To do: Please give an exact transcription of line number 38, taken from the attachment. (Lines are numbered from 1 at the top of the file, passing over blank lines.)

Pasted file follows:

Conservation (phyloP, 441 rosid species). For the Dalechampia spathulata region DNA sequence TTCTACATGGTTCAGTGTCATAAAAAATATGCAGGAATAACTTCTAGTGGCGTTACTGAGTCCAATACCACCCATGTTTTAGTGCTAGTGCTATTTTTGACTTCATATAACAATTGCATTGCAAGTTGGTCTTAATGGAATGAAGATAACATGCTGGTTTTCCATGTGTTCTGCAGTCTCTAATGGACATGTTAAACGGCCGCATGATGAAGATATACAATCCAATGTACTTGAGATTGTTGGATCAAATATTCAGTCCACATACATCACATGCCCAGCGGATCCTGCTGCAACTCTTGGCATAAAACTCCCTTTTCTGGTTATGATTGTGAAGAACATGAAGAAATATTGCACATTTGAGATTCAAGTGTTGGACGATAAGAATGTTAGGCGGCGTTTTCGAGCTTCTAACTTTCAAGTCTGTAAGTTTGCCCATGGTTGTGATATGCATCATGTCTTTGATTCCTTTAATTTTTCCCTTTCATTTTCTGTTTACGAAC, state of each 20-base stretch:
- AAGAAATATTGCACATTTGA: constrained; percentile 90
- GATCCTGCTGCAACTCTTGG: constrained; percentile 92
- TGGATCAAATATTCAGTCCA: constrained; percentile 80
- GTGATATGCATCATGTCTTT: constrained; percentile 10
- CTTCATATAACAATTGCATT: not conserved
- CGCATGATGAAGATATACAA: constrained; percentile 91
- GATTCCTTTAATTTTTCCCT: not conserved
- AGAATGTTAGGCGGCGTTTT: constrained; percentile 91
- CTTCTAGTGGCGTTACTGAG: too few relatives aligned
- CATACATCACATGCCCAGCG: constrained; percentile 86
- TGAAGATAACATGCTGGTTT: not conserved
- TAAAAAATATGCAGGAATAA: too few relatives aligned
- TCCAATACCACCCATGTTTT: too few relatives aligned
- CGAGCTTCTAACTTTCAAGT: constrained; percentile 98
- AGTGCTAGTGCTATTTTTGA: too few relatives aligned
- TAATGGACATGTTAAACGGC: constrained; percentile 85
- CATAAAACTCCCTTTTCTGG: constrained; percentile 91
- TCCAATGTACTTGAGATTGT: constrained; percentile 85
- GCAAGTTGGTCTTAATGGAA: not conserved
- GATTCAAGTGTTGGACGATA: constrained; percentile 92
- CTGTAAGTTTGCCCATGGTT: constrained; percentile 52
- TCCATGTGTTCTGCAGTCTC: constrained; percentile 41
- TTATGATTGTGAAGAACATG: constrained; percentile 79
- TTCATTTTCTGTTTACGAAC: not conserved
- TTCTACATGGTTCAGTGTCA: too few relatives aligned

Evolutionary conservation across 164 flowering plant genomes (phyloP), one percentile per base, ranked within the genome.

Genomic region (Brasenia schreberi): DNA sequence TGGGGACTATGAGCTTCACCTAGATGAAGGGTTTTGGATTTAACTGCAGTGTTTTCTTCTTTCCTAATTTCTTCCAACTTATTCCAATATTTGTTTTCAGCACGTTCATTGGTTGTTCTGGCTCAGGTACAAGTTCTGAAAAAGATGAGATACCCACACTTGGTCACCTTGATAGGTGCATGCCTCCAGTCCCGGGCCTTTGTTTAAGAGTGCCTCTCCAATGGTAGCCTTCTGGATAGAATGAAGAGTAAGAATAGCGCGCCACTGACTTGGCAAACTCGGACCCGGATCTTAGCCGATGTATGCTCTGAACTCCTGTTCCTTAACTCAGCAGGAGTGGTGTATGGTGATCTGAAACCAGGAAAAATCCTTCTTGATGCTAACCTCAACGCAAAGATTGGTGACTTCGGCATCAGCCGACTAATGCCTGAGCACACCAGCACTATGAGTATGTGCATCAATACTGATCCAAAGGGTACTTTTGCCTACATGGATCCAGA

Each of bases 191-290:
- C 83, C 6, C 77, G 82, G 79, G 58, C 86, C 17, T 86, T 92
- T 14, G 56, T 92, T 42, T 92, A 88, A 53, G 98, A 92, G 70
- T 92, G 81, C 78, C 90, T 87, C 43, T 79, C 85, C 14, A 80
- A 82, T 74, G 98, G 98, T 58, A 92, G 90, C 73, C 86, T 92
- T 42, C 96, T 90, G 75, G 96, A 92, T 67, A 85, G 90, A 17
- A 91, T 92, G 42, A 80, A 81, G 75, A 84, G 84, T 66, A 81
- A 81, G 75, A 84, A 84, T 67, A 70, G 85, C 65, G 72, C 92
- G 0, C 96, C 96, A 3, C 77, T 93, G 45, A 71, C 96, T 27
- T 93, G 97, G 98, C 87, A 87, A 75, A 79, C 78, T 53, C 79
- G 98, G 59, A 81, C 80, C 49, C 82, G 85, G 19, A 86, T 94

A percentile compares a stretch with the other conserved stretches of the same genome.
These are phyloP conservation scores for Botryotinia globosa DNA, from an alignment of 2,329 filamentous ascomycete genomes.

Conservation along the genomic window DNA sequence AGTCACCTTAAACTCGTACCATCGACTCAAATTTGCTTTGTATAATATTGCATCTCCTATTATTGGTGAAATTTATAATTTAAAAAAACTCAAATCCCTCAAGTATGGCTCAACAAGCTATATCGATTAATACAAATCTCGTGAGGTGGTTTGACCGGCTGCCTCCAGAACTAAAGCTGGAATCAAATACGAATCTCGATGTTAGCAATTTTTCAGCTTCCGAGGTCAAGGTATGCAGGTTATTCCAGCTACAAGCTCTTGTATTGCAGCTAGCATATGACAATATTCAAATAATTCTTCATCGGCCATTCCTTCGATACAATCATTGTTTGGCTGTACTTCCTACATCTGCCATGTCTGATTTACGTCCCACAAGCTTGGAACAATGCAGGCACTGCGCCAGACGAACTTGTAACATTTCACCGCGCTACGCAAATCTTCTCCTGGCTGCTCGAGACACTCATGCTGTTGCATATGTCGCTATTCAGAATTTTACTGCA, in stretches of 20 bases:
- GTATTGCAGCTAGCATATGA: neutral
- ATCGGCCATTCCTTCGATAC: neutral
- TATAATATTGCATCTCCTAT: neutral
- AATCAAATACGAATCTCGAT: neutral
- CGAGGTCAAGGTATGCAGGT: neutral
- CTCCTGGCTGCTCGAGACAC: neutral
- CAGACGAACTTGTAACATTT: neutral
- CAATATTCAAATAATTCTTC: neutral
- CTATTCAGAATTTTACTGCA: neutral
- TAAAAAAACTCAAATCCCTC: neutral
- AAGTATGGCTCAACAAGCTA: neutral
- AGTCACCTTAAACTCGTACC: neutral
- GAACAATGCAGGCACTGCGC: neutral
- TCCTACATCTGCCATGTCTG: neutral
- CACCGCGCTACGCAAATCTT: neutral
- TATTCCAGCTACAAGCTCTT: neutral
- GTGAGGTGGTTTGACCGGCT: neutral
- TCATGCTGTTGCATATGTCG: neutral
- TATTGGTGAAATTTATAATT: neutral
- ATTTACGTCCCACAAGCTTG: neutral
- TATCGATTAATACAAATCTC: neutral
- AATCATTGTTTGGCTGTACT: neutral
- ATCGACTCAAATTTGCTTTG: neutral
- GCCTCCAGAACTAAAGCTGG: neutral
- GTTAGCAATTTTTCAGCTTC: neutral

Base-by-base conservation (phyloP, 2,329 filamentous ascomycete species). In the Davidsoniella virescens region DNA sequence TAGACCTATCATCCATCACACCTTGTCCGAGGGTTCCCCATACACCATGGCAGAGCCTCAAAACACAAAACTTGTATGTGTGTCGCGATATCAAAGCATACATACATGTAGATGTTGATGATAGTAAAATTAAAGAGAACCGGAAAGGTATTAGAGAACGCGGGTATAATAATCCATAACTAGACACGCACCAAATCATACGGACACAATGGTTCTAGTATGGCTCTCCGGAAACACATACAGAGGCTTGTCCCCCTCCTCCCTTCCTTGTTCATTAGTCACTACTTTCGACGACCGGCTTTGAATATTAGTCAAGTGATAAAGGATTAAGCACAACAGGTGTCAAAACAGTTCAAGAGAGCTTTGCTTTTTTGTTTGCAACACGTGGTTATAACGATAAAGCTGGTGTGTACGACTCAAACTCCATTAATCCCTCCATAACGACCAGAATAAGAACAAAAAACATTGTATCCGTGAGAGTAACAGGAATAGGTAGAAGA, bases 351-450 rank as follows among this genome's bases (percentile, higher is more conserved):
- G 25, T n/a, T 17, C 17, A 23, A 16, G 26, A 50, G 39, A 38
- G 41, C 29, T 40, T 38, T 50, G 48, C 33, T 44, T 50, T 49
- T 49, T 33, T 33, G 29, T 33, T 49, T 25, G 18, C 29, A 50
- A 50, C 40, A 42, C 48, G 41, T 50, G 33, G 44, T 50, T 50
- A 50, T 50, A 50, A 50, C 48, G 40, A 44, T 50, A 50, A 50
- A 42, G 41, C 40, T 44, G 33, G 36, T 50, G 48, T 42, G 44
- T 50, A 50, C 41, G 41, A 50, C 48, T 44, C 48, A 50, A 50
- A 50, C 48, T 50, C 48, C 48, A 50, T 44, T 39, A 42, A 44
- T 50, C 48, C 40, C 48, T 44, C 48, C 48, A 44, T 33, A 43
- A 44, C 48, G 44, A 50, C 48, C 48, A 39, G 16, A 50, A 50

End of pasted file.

- T 93, G 97, G 98, C 87, A 87, A 75, A 79, C 78, T 53, C 79